4 Insider Tips for Writing Your Small Business Plan

How to Put Your Business Plan to Work for You

A business plan is a blueprint for small business owners and provides a talking document as you shop your idea to potential investors, work on business deals and even hire new employees. Like many things, this important business document has evolved over time. Whether you’re starting a brand-new business or trying to formalize your current venture, try these business plan tips for putting your business plan to work for you.

First, Write Your Business Plan

We reached out to Staples® Succeed: Small Business Network on LinkedIn community member and top contributor Candice Landau, who is an editor at Palo Alto Software, a small business that helps other small businesses succeed via effective planning tools and software. As part of her job, Landau writes and edits articles for Bplans.com. The blog advises that while your business plan does not need to be a lengthy document, it does need to contain specific information, including:

  • Your value proposition
  • The market problem
  • Your solution (including why it’s unique)
  • Your market segments and size
  • Your go-to-market strategy
  • Your competition and why you’re better
  • Your financial goals
  • Funding needs (if you have them)
  • Why your team is the right team to lead your venture
  • Any key milestones you’ve accomplished

As you write your business plan, consider the audience. Investors, for example, will want to see:

  • A strong management team
  • An easy-to-read document, free of spelling errors
  • Full financial projections — including earnings, balance sheet, profit and loss, and cash flow statements
  • The ability to show you’ve accomplished what you’ve set out to do
  • Powerful customer testimonials

Presenting Your Business Plan

Once you’ve written your business plan, it’s time to really get to work. You need to find people to share it with, secure meetings and interviews, and create a presentation that will get others as passionate about your business as you are.

Begin by working your network to identify people who can help you get your plan in front of investors and others who might be able to provide insights and help you with your execution. Leveraging someone you know in common will increase the likelihood of your business plan being read and getting that in-person meeting, where you can really win them over.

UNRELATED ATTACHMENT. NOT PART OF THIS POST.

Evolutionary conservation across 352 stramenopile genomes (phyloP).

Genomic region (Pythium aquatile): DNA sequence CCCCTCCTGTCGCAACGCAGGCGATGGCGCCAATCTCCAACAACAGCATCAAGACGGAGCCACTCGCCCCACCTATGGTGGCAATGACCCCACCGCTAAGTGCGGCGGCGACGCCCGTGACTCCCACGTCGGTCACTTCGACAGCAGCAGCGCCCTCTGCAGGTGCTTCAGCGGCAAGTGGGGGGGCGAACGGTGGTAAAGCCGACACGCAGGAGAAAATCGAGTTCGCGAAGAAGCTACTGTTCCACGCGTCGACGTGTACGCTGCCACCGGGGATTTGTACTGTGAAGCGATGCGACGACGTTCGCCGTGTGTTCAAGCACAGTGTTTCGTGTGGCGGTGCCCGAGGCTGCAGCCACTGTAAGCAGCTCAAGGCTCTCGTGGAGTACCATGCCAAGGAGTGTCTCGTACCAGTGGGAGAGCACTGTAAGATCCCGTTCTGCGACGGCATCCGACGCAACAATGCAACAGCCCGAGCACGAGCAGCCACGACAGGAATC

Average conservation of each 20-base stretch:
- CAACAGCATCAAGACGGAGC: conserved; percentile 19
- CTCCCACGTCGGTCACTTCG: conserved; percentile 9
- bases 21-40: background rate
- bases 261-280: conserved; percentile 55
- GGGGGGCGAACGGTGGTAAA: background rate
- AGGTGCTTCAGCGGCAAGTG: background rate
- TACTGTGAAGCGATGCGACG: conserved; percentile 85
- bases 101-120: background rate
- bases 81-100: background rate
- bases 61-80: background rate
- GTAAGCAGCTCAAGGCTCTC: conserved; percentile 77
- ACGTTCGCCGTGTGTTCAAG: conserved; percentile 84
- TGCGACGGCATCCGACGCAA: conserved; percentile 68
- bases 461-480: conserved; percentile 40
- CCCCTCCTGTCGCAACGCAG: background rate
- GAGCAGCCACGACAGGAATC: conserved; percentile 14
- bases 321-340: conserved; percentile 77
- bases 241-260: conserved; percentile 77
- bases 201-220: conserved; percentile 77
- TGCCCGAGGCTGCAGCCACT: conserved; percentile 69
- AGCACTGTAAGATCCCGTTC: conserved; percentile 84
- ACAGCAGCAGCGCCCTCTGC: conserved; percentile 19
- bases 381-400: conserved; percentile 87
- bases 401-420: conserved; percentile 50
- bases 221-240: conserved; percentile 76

You’ll need a presentation deck when meeting with potential investors. Use your business plan as a basis for that deck, but be sure not to overwhelm your slides with too much information. You should plan for about a 15-minute of presentation (no more than 15 slides), so you will also have time for Q&A. Put the most important information at the beginning in case there are any time constraints, and remember that the meeting should be a dialogue, so there’s no need for your audience to save all their questions for the end.

Living with Your Business Plan

Your business plan should be a living document that changes and grows with your small business. As work progresses, check your forecasted numbers for budget and sales against actuals, and then tweak as needed. Share your plan with your employees — their tactics and goals should ladder up to this overarching view. Your business plan should point to the key performance indicators you want your business to account for.

Remember, a business plan should not be a document you create once, never to review again. While it should definitely speak to potential investors, it should reflect the heart of you and your venture, and be something you can truly build a business against.

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